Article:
Cicilline to Trump: Release Transcripts of Flynn’s Calls with Russian Ambassador

Feb 13, 2017

WASHINGTON – U.S. Congressman David N. Cicilline (D-RI), a member of the House Foreign Affairs Committee, today issued the following statement calling on President Donald Trump to make public the transcripts of National Security Adviser Michael Flynn’s December phone conversations with Russian Ambassador to the United States Sergey Kislyak:

“Last Thursday, we learned that Michael Flynn may have broken the law by discussing sanctions relief with the Russian government last December. These actions directly undercut President Obama, who was still in office at the time. They sent a clear message that the Kremlin would not be held accountable for interfering in the 2016 election. And now these actions are raising serious questions about Michael Flynn’s fitness for office.”

“It has now been four days since these reports became public. President Trump still has not commented on the behavior of one of his top aides. A month ago, Vice President Pence and White House Press Secretary Spicer assured us that General Flynn did not discuss sanctions with Russia. It turns out, they were either misinformed or they deliberately misled the American people.”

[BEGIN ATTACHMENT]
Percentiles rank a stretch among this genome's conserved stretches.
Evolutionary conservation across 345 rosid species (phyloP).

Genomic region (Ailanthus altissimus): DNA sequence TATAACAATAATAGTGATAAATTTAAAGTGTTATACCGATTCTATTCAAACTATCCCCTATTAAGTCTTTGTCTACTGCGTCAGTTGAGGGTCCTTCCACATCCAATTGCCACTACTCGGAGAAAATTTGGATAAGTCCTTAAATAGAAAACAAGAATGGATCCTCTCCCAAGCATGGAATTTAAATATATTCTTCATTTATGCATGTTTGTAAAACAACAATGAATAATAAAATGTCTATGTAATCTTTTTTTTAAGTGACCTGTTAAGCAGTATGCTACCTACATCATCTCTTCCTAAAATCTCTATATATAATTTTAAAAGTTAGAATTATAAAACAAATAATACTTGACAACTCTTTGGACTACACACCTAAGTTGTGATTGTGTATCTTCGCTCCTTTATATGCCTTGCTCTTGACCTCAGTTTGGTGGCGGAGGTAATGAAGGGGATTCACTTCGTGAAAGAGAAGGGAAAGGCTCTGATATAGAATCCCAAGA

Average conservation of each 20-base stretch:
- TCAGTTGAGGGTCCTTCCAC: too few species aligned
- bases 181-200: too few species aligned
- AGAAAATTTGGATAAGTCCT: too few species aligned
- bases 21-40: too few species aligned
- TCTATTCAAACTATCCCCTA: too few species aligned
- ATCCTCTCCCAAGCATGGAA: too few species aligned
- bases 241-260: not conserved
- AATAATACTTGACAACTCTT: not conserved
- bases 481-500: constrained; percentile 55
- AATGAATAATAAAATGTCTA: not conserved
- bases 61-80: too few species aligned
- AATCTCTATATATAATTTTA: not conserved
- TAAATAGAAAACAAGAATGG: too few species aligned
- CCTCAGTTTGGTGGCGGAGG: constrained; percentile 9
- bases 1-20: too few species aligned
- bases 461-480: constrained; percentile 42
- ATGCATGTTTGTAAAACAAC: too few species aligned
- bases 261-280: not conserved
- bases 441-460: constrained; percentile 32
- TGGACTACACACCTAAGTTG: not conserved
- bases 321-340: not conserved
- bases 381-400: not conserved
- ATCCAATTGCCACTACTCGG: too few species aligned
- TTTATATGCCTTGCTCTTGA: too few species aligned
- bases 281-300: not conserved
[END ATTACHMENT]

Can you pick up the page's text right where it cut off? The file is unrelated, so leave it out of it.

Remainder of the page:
“It is time for this administration to tell the truth. Release the transcripts of Michael Flynn’s calls with the Russian ambassador. Let the American people judge his conduct for themselves. These allegations are incredibly serious and continued silence is not an acceptable option for this White House.”

U.S. law enforcement and intelligence agencies regularly monitor the communications of Russian diplomats in the United States. Last Thursday, the New York Times spoke with federal officials who had reviewed the transcript of Flynn’s calls.

Last Friday, Cicilline joined a growing list of lawmakers who are demanding a thorough investigation into Flynn’s conduct. The Federal Bureau of Investigation (FBI) is said to be investigating former Trump campaign advisers Paul Manafort, Carter Page, and Roger Stone over their own murky connections to the Kremlin.